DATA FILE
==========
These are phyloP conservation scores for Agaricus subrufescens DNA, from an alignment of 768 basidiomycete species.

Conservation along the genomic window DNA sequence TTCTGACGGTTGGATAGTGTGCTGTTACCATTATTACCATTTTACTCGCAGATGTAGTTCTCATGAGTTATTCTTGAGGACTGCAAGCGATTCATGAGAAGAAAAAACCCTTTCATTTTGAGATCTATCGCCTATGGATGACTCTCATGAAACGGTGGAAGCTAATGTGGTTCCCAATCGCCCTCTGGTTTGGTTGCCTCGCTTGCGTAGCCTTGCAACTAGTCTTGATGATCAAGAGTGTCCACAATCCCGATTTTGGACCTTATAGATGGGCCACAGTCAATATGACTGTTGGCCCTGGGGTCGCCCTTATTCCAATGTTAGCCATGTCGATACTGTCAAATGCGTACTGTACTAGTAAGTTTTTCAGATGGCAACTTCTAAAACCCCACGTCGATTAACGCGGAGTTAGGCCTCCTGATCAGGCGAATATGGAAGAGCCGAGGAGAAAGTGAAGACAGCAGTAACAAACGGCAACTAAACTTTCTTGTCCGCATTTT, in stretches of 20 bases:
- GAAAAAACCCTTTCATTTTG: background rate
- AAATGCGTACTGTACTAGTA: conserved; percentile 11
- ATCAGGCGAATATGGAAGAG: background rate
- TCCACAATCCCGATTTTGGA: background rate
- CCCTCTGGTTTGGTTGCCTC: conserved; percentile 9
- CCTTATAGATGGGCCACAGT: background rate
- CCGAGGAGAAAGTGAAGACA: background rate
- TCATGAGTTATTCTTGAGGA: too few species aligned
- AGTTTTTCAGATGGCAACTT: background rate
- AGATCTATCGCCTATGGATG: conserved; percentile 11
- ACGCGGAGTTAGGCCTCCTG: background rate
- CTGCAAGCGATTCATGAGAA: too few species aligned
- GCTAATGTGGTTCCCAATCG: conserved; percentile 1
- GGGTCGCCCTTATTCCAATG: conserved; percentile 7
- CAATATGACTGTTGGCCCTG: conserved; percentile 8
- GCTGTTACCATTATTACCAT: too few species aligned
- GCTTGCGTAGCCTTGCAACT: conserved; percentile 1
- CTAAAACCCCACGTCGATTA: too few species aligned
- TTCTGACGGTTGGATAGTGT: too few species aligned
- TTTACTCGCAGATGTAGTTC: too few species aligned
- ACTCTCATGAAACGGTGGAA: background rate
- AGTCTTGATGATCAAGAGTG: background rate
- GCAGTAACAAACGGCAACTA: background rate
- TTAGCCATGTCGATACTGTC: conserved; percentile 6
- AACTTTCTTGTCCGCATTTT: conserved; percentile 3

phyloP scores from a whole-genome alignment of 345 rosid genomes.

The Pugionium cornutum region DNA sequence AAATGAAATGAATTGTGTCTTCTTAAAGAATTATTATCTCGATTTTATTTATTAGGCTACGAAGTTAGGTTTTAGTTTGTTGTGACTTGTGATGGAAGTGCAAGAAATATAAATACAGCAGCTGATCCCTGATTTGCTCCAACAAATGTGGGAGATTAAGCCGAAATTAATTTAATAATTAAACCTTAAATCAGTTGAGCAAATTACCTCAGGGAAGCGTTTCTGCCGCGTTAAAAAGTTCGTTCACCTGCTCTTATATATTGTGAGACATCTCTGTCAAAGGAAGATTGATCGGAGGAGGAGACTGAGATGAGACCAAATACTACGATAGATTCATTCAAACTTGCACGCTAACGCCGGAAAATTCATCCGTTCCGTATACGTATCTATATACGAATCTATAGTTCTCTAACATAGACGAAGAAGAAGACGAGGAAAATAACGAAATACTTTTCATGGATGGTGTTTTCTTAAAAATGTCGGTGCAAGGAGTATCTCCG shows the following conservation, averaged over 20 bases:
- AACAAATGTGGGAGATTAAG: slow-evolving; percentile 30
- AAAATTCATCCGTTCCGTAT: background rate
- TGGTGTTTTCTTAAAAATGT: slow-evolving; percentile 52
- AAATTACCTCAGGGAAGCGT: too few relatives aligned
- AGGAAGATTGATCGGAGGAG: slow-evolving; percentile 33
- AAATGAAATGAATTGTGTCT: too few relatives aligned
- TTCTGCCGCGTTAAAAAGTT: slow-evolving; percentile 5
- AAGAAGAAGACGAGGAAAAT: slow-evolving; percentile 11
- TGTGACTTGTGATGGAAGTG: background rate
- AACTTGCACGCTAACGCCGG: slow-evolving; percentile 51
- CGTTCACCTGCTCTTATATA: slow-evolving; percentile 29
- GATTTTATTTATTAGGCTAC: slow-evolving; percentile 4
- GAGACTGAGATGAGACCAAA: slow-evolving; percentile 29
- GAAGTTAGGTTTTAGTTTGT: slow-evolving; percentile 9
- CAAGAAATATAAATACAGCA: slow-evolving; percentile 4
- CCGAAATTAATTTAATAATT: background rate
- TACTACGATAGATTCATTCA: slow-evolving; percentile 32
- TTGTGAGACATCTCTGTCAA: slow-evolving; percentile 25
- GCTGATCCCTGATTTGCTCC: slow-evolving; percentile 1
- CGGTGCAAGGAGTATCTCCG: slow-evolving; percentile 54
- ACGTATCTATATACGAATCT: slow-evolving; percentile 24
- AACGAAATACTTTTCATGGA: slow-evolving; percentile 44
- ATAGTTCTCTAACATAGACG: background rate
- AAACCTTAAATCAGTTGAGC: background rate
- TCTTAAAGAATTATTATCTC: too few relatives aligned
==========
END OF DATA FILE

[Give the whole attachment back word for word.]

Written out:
These are phyloP conservation scores for Agaricus subrufescens DNA, from an alignment of 768 basidiomycete species.

Conservation along the genomic window DNA sequence TTCTGACGGTTGGATAGTGTGCTGTTACCATTATTACCATTTTACTCGCAGATGTAGTTCTCATGAGTTATTCTTGAGGACTGCAAGCGATTCATGAGAAGAAAAAACCCTTTCATTTTGAGATCTATCGCCTATGGATGACTCTCATGAAACGGTGGAAGCTAATGTGGTTCCCAATCGCCCTCTGGTTTGGTTGCCTCGCTTGCGTAGCCTTGCAACTAGTCTTGATGATCAAGAGTGTCCACAATCCCGATTTTGGACCTTATAGATGGGCCACAGTCAATATGACTGTTGGCCCTGGGGTCGCCCTTATTCCAATGTTAGCCATGTCGATACTGTCAAATGCGTACTGTACTAGTAAGTTTTTCAGATGGCAACTTCTAAAACCCCACGTCGATTAACGCGGAGTTAGGCCTCCTGATCAGGCGAATATGGAAGAGCCGAGGAGAAAGTGAAGACAGCAGTAACAAACGGCAACTAAACTTTCTTGTCCGCATTTT, in stretches of 20 bases:
- GAAAAAACCCTTTCATTTTG: background rate
- AAATGCGTACTGTACTAGTA: conserved; percentile 11
- ATCAGGCGAATATGGAAGAG: background rate
- TCCACAATCCCGATTTTGGA: background rate
- CCCTCTGGTTTGGTTGCCTC: conserved; percentile 9
- CCTTATAGATGGGCCACAGT: background rate
- CCGAGGAGAAAGTGAAGACA: background rate
- TCATGAGTTATTCTTGAGGA: too few species aligned
- AGTTTTTCAGATGGCAACTT: background rate
- AGATCTATCGCCTATGGATG: conserved; percentile 11
- ACGCGGAGTTAGGCCTCCTG: background rate
- CTGCAAGCGATTCATGAGAA: too few species aligned
- GCTAATGTGGTTCCCAATCG: conserved; percentile 1
- GGGTCGCCCTTATTCCAATG: conserved; percentile 7
- CAATATGACTGTTGGCCCTG: conserved; percentile 8
- GCTGTTACCATTATTACCAT: too few species aligned
- GCTTGCGTAGCCTTGCAACT: conserved; percentile 1
- CTAAAACCCCACGTCGATTA: too few species aligned
- TTCTGACGGTTGGATAGTGT: too few species aligned
- TTTACTCGCAGATGTAGTTC: too few species aligned
- ACTCTCATGAAACGGTGGAA: background rate
- AGTCTTGATGATCAAGAGTG: background rate
- GCAGTAACAAACGGCAACTA: background rate
- TTAGCCATGTCGATACTGTC: conserved; percentile 6
- AACTTTCTTGTCCGCATTTT: conserved; percentile 3

phyloP scores from a whole-genome alignment of 345 rosid genomes.

The Pugionium cornutum region DNA sequence AAATGAAATGAATTGTGTCTTCTTAAAGAATTATTATCTCGATTTTATTTATTAGGCTACGAAGTTAGGTTTTAGTTTGTTGTGACTTGTGATGGAAGTGCAAGAAATATAAATACAGCAGCTGATCCCTGATTTGCTCCAACAAATGTGGGAGATTAAGCCGAAATTAATTTAATAATTAAACCTTAAATCAGTTGAGCAAATTACCTCAGGGAAGCGTTTCTGCCGCGTTAAAAAGTTCGTTCACCTGCTCTTATATATTGTGAGACATCTCTGTCAAAGGAAGATTGATCGGAGGAGGAGACTGAGATGAGACCAAATACTACGATAGATTCATTCAAACTTGCACGCTAACGCCGGAAAATTCATCCGTTCCGTATACGTATCTATATACGAATCTATAGTTCTCTAACATAGACGAAGAAGAAGACGAGGAAAATAACGAAATACTTTTCATGGATGGTGTTTTCTTAAAAATGTCGGTGCAAGGAGTATCTCCG shows the following conservation, averaged over 20 bases:
- AACAAATGTGGGAGATTAAG: slow-evolving; percentile 30
- AAAATTCATCCGTTCCGTAT: background rate
- TGGTGTTTTCTTAAAAATGT: slow-evolving; percentile 52
- AAATTACCTCAGGGAAGCGT: too few relatives aligned
- AGGAAGATTGATCGGAGGAG: slow-evolving; percentile 33
- AAATGAAATGAATTGTGTCT: too few relatives aligned
- TTCTGCCGCGTTAAAAAGTT: slow-evolving; percentile 5
- AAGAAGAAGACGAGGAAAAT: slow-evolving; percentile 11
- TGTGACTTGTGATGGAAGTG: background rate
- AACTTGCACGCTAACGCCGG: slow-evolving; percentile 51
- CGTTCACCTGCTCTTATATA: slow-evolving; percentile 29
- GATTTTATTTATTAGGCTAC: slow-evolving; percentile 4
- GAGACTGAGATGAGACCAAA: slow-evolving; percentile 29
- GAAGTTAGGTTTTAGTTTGT: slow-evolving; percentile 9
- CAAGAAATATAAATACAGCA: slow-evolving; percentile 4
- CCGAAATTAATTTAATAATT: background rate
- TACTACGATAGATTCATTCA: slow-evolving; percentile 32
- TTGTGAGACATCTCTGTCAA: slow-evolving; percentile 25
- GCTGATCCCTGATTTGCTCC: slow-evolving; percentile 1
- CGGTGCAAGGAGTATCTCCG: slow-evolving; percentile 54
- ACGTATCTATATACGAATCT: slow-evolving; percentile 24
- AACGAAATACTTTTCATGGA: slow-evolving; percentile 44
- ATAGTTCTCTAACATAGACG: background rate
- AAACCTTAAATCAGTTGAGC: background rate
- TCTTAAAGAATTATTATCTC: too few relatives aligned